Shortage of Women in Tech Kills Productivity

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In recent months, it’s become more apparent than ever that the culture inside many IT organizations isn’t welcoming to women. Whether the result of benign neglect or outright failure to call misogynistic behavior to account, the end result is that there are fewer women as a percentage of the IT workforce: a recent New York Times article reported that women hold only 25 percent of IT jobs, and that roughly half will eventually quit to pursue a completely different line of work, such as self-employment or a nonprofit position.

The irony of this is that many tech executives feel that IT teams that include women often get more done. Kirsten Wolberg, vice president of technology for PayPal, reports that application development teams that include women as members are 10 to 15 percent more productive than those that don’t. “Women tend to work more cohesively,” she said. “They also tend to connect with the customer more when trying to solve a problem.”

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The lack of women on IT teams could stem, at least in part, from a relatively low number of female STEM (science, technology, engineering and mathematics) graduates. In 2012, for example, only 15.1 percent of young women surveyed by the National Institute of Science indicated that they intended to pursue a STEM discipline as a major, while a mere 0.4 percent planned to obtain a computer-science degree.

Wolberg believes that, among her male peers, the hostility towards women taking mathematics was palatable, and attributed that hostility to the intense level of competition that exists in the STEM fields.

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Susanna Williams, principal for consulting firm BridgED Strategies, said that, when she was growing up, all the math teachers in high school where male: “After the eighth grade, all the math teachers were men… That makes it really hard for a woman to find a mentor.”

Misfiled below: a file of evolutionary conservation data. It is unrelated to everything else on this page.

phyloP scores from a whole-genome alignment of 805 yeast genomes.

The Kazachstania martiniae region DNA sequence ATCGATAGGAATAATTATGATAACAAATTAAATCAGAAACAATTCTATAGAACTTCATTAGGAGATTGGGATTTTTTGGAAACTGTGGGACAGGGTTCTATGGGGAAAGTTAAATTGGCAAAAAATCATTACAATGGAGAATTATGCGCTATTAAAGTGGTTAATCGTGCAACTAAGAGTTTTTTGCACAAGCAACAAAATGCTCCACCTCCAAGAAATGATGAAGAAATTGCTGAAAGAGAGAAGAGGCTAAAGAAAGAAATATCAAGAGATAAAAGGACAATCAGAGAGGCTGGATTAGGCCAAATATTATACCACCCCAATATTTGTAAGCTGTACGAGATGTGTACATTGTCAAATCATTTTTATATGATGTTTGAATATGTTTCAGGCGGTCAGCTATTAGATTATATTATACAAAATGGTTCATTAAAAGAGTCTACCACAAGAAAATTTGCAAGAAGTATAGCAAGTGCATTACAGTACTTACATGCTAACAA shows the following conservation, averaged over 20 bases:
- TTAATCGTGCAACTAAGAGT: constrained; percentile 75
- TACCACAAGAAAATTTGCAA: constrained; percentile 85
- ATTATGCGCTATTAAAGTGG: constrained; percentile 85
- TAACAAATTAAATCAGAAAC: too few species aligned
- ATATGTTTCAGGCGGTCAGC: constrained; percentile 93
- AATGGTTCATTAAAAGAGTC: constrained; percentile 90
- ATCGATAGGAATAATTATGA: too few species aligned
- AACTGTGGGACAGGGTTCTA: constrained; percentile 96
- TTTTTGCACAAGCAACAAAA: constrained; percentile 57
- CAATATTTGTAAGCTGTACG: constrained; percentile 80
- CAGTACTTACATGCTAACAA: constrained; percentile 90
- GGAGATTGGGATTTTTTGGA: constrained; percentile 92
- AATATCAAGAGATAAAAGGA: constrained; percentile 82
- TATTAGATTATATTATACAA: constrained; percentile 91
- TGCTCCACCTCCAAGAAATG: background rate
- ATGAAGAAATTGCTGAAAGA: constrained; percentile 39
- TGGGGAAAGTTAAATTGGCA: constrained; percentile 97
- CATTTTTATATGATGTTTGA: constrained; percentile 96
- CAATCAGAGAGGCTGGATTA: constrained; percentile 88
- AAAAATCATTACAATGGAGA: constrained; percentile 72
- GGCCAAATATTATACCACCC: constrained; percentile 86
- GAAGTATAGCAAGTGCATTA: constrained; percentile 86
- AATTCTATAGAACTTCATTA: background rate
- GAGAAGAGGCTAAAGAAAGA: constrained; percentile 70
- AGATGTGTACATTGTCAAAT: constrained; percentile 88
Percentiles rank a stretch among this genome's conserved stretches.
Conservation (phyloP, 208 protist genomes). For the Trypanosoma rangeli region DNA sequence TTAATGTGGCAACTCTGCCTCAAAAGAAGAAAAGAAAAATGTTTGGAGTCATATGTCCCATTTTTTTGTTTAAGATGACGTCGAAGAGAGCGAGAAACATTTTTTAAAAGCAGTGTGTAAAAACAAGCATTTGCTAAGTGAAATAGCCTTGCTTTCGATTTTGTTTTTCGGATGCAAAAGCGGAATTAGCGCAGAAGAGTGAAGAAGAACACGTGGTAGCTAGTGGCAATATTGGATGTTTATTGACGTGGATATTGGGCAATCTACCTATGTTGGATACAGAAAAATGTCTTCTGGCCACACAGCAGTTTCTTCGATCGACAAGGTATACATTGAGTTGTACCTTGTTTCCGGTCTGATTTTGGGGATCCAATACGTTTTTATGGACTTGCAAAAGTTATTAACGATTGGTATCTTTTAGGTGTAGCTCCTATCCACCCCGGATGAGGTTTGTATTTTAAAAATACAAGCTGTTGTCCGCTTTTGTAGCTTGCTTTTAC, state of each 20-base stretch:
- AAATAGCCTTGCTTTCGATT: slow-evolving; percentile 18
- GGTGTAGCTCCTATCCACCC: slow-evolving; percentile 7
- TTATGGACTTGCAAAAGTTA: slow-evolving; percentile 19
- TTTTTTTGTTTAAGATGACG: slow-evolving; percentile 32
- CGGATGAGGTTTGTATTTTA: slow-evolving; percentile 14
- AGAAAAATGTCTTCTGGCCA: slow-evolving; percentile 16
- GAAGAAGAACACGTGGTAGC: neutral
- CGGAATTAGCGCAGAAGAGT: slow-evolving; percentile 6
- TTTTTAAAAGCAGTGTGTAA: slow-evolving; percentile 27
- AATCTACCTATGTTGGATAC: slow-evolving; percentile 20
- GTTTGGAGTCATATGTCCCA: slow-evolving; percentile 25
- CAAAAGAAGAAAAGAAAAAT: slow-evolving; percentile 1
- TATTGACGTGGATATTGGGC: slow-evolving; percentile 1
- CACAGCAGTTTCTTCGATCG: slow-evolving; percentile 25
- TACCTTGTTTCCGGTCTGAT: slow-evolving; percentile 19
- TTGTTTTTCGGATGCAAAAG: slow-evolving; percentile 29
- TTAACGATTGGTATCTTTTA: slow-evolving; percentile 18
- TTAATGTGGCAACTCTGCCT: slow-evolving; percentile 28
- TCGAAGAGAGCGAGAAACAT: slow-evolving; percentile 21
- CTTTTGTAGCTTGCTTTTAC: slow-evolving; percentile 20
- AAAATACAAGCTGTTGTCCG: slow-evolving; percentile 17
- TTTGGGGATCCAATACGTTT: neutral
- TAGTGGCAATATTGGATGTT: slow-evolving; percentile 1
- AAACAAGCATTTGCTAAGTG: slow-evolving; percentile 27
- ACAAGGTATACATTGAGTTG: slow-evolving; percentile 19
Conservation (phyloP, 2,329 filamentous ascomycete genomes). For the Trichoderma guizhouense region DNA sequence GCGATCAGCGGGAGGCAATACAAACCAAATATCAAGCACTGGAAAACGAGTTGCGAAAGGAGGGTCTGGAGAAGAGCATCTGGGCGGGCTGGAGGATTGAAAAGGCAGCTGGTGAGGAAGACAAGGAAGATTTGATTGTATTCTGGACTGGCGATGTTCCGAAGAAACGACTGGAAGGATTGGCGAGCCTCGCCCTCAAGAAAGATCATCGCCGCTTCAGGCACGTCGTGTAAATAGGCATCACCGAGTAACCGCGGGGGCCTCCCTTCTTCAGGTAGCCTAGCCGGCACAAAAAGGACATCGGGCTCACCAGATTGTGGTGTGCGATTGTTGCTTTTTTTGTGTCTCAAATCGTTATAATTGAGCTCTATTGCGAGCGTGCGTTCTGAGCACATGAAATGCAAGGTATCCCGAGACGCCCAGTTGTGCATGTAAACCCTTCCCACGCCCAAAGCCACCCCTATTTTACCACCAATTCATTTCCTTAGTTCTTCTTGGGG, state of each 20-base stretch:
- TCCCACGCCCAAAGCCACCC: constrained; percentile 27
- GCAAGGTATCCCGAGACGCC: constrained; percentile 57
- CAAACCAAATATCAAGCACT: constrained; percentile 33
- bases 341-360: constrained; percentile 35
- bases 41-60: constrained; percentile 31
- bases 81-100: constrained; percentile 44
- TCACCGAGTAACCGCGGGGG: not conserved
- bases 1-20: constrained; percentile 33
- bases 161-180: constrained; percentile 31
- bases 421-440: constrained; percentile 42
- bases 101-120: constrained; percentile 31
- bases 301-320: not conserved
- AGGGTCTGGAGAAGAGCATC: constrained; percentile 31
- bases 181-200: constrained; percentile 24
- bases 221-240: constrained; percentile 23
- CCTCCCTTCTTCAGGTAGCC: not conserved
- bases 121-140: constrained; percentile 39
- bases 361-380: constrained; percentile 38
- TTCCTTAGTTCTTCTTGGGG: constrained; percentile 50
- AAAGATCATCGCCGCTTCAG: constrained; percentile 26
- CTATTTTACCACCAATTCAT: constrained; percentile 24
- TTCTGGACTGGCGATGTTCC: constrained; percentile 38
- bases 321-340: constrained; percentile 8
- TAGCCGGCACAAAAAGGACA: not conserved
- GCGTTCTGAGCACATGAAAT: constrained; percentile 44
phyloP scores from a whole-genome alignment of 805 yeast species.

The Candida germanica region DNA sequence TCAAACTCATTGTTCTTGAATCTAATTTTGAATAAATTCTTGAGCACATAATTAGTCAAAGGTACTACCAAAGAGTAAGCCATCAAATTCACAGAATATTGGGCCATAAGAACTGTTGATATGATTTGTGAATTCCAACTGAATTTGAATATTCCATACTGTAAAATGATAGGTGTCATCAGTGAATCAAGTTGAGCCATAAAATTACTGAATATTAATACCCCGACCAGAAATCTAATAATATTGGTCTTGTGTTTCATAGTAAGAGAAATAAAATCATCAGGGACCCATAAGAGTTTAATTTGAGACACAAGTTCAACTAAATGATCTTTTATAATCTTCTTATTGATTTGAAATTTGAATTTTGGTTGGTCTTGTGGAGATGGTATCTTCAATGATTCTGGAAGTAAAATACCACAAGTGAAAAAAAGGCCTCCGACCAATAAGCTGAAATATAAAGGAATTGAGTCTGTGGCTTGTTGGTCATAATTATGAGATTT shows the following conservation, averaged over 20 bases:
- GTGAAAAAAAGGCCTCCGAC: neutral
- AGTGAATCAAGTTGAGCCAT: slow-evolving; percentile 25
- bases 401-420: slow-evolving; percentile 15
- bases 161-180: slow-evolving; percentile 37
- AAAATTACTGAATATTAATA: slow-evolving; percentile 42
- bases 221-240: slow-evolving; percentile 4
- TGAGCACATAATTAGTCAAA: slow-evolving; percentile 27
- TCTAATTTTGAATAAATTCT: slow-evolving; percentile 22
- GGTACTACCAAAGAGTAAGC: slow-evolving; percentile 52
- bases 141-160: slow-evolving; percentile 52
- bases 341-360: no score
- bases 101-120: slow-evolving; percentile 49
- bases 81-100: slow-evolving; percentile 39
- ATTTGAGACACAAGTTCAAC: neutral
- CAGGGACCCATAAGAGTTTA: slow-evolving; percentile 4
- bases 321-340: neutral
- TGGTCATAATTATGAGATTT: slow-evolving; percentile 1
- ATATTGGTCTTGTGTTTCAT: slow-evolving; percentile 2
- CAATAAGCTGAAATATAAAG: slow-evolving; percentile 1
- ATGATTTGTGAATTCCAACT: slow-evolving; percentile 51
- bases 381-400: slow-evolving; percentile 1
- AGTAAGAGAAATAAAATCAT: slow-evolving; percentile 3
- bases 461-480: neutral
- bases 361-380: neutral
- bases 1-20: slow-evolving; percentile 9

Without mentors, women often drift into other fields. In the absence of women, males dominate the mathematics culture, with negative effects down the road. Ritankar Das, CEO of See Your Future, a nonprofit learning platform aimed at women and minority students, thinks that, while it’s incumbent on companies to put training programs in place to educate employees about acceptable behavior in the workplace, the problem isn’t going to be permanently solved until it’s also addressed early: “It’s a systematic problem that will take time to solve.”

Alexandra Meis, chief product officer for Kinvolved, a provider of online attendance-tracking for schools, believes that issues with interacting with men exists both inside and out of IT. Venture capitalists, for example, can be downright patronizing towards women: “I’ve sat next to a guy who has no revenue and the investor wants to know everything about their business… In the meantime, I’m working in a business that is already generating hundreds of thousands of dollars in revenue.”

On the other hand, Meis noted, managing a male-dominated IT culture can be a lot easier when the leader of the IT team understands how to work well with women: “In terms of managing that interaction, our CTO is great.”

To a certain degree, many males working in the IT space are easily brought back into acceptable behavioral norms by a forceful personality. But the need for that force shows the pervasiveness of the underlying problem.

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15 Responses to “Shortage of Women in Tech Kills Productivity”